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Course in electrical machines and systems (principles, characteristics and control)

The purpose of this course is to explore in greater depth the AC and DC machines. The approach is that of the application engineer rather…
Course in electrical machines and systems (principles, characteristics and control)
Course in electrical machines and systems (principles, characteristics and control)

AC and DC machines

The purpose of this course is to explore in greater depth the AC and DC machines. The approach is that of the application engineer rather than the machine designer, concentrating on the basic principles, characteristics, and control. Since induction motors account for more than 90 per cent of the motors used in industry, the course gives particular emphasis to these machines.

This introductory course in electrical machines follows on from the Year 1 course Electromechanics, with a similar philosophy. It avoids the traditional mathematical derivation of the theory of AC and DC machines, and makes extensive use of field plots generated with MagNet to explain the principles.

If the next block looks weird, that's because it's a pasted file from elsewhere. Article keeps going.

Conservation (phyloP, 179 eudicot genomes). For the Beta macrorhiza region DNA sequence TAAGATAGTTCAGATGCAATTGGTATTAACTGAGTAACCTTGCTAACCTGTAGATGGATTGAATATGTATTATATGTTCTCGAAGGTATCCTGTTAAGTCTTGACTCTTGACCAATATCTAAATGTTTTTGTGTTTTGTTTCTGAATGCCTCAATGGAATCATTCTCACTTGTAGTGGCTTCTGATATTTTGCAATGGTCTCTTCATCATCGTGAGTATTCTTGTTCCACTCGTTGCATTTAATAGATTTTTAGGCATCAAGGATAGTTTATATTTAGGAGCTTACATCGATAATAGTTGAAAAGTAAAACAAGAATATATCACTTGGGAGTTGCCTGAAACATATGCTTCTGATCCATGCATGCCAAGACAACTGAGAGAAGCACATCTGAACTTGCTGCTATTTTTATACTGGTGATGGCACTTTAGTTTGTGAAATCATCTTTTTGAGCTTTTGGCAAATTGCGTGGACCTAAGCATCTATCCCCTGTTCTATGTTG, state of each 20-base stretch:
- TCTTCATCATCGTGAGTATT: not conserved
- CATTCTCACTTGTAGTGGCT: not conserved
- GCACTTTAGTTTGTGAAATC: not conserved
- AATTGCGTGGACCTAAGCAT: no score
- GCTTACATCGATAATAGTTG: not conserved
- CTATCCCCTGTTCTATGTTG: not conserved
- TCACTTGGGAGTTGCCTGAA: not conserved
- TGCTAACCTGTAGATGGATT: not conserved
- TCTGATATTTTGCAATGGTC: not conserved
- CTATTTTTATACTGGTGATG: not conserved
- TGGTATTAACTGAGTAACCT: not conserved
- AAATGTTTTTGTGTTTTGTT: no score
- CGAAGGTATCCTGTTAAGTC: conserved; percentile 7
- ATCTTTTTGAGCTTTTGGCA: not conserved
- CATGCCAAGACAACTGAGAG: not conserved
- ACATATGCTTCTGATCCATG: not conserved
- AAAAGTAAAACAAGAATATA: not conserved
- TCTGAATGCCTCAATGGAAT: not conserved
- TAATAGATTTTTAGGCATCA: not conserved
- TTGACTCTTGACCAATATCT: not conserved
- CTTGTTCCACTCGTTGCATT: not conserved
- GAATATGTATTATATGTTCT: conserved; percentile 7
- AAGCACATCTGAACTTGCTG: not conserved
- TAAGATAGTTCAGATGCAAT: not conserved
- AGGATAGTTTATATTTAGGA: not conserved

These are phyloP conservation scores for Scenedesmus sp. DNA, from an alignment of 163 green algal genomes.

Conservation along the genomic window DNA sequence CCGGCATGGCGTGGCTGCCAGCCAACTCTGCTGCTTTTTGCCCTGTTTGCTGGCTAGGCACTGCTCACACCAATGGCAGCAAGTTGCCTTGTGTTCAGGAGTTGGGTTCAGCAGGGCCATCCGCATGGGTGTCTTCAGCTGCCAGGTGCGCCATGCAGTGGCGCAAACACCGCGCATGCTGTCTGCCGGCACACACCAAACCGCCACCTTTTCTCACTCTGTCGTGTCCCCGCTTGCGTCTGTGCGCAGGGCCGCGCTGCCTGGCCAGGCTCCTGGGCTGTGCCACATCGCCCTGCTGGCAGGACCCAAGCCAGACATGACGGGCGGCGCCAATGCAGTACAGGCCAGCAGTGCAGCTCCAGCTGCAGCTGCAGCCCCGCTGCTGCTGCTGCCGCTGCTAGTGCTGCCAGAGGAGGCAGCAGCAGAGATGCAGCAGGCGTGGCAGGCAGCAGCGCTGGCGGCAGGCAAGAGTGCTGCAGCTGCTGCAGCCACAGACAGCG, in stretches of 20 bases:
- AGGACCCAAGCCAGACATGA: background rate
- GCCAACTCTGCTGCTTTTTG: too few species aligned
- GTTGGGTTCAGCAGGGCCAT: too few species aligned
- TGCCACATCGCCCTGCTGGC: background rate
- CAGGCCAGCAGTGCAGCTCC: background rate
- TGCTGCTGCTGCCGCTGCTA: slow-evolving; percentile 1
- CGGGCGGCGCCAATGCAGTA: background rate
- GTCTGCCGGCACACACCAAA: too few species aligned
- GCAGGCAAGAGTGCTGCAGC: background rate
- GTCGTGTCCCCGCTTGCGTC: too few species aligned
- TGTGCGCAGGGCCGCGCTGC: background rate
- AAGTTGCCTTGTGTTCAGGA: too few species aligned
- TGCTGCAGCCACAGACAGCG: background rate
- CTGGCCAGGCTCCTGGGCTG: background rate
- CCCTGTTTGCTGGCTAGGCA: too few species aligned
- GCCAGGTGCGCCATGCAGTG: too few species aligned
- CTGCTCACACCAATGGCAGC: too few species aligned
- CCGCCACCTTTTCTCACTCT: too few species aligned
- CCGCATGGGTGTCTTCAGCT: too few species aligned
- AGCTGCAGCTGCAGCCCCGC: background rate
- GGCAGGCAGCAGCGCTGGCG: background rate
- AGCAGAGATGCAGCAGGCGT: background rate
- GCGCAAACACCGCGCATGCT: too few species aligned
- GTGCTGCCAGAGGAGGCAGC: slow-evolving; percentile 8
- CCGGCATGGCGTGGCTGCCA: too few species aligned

With this physical background, the theory is developed in terms of circuit models and phasor diagrams.

Field plots are particularly useful for explaining armature reaction and compensating windings in DC machines, and for demonstrating the action of variable-reluctance and hybrid stepper motors.

They also show the essential unity of the conventional rotating machines; there are similar plots for the stator and rotor field components and the resultant field in DC, synchronous and induction machines.


Review of 3-phase systems

Industrial AC motors use 3-phase alternating current to generate a rotating magnetic field from stationary windings. The 3-phase supply may be taken from the AC mains, or it may be generated electronically with an inverter. In either case, the requirement is a symmetrical set of sinusoidal currents with relative phase displacements of 120°.

Formally, 3-phase sets of currents and voltages may be defined as follows in the time domain:

3-phase sets of currents and voltages

The quantities in equations above correspond to a positive phase sequence, in which the quantities reach their maximum values in the sequence a ⇒ b ⇒ c. If the connections to any two phases are interchanged, the effect is to reverse the phase sequence.

Title:Course in electrical machines and systems  – J. D. Edwards
Format:PDF
Size:5.3 MB
Pages:85
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Course in electrical machines and systems (principles, characteristics and control)
Course in electrical machines and systems (principles, characteristics and control)

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